Marriage and Family Therapy and Counseling
Read about education and licensing requirements for marriage and family therapists here, as well as how much you can earn in this counseling field. Find out more about the job duties of marriage and family therapists.
Is Marriage and Family Therapy for Me?
Marriage and family counselors help families and married couples work through their emotional problems and issues. You may also refer clients to other professionals, such as psychiatrists. A background in sociology and psychology, as well as communication and organizational skills, are essential to working in the field; training in active listening is also required. You'll most likely work in an office setting; on-site sessions at clients' homes may also be necessary.
Employment and Salary Information
The U.S. Bureau of Labor Statistics (BLS) reported that employment of family and marriage therapists was projected to increase by 31% nationwide, or much faster than average, between 2012 and 2022. As of May 2013, marriage and family therapists earned a mean annual salary of $51,690. Top-paying employers included home health care services and local and state governments. Some counselors can advance to supervisory, research or teaching positions with enough education (www.bls.gov).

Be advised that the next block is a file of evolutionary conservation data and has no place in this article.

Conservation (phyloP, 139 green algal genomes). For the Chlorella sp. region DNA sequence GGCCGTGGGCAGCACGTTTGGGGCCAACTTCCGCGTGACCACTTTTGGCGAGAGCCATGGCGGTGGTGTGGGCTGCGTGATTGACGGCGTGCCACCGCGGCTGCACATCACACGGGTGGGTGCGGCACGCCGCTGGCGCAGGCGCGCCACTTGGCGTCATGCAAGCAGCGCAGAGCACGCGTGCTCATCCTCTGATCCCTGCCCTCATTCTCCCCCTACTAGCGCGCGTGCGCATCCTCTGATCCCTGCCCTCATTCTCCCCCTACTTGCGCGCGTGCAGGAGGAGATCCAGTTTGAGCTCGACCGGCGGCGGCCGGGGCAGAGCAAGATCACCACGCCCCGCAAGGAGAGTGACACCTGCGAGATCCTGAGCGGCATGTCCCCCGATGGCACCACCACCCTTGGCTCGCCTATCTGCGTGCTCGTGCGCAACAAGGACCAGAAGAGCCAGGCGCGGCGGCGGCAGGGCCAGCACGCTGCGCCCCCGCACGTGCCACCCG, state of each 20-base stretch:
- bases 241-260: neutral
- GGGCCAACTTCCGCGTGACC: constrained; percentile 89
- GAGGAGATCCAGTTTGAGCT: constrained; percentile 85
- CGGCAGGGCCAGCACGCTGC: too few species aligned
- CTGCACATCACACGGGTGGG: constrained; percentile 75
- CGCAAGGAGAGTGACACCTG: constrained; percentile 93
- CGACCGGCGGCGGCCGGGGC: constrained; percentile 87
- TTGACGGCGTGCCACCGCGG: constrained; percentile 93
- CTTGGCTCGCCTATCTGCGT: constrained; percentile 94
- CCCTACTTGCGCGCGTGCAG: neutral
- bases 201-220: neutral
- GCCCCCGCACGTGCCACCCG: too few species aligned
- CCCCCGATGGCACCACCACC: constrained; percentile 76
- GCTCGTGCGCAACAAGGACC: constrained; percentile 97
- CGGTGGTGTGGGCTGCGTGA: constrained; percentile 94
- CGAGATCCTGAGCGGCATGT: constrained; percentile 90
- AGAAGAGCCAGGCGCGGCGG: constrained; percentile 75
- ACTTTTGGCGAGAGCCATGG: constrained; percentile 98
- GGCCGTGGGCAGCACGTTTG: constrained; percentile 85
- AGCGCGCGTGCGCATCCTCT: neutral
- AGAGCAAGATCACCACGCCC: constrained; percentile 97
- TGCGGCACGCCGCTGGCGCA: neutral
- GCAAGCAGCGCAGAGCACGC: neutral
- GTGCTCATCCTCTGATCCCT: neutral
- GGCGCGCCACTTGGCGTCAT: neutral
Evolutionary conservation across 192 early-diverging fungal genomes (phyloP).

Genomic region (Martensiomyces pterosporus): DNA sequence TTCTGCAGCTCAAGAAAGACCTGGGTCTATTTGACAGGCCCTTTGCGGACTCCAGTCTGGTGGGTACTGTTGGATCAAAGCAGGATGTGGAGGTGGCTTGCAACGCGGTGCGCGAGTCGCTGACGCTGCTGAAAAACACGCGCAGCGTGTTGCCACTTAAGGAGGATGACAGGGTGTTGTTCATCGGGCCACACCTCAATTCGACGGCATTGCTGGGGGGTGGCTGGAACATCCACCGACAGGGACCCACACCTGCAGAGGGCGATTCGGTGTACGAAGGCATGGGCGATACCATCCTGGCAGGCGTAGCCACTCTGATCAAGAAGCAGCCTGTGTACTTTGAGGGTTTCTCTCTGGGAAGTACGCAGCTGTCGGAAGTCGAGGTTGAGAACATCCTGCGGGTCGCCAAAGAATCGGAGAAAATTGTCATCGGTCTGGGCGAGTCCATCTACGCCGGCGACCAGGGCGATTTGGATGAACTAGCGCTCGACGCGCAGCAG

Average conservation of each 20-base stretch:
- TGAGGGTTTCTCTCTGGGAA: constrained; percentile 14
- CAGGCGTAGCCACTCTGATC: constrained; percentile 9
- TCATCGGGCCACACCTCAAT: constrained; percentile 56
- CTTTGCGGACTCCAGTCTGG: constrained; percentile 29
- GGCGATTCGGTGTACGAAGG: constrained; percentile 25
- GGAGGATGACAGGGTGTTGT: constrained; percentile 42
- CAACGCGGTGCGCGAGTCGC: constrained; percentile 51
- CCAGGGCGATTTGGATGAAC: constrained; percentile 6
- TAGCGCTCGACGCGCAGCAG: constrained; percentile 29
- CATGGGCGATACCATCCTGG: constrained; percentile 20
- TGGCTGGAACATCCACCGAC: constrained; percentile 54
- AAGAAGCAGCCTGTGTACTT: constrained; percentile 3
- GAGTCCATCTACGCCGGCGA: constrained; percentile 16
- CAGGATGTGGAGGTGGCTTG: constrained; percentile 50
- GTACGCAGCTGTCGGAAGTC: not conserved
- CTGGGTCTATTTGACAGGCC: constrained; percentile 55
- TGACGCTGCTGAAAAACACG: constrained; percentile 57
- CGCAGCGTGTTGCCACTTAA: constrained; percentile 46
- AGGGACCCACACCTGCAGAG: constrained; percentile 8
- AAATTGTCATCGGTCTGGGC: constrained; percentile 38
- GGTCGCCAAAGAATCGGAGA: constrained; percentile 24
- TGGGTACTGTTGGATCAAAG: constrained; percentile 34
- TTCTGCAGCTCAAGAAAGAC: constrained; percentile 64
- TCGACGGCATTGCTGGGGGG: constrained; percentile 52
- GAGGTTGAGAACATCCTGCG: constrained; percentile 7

How Can I Become a Marriage and Family Therapist?
While each state has its own requirements, you'll most likely need a master's degree to work as a marriage and family counselor. Relevant undergraduate programs include a bachelor's degree in social work, available on campus or online. In addition to studying human behavior, you'll learn how to work with families and groups.
Graduate programs may lead to a master's degree in marriage and family therapy or a master's degree in counseling with a specialization in the same field of study. Once enrolled, you'll learn how to work with clients who are suffering from a variety of disorders, such as substance abuse, depression and dementia. You'll also pursue specialized coursework in human sexuality, family life cycles and interventions.
In general, you'll need a state-issued license to practice as a marriage and family therapist. Prerequisites can vary but typically include a master's degree in a relevant area, two years of supervised training and a passing score on a state exam. Additional graduate studies are sometimes required to maintain licensure. Some employers offer tuition assistance for counseling-related courses.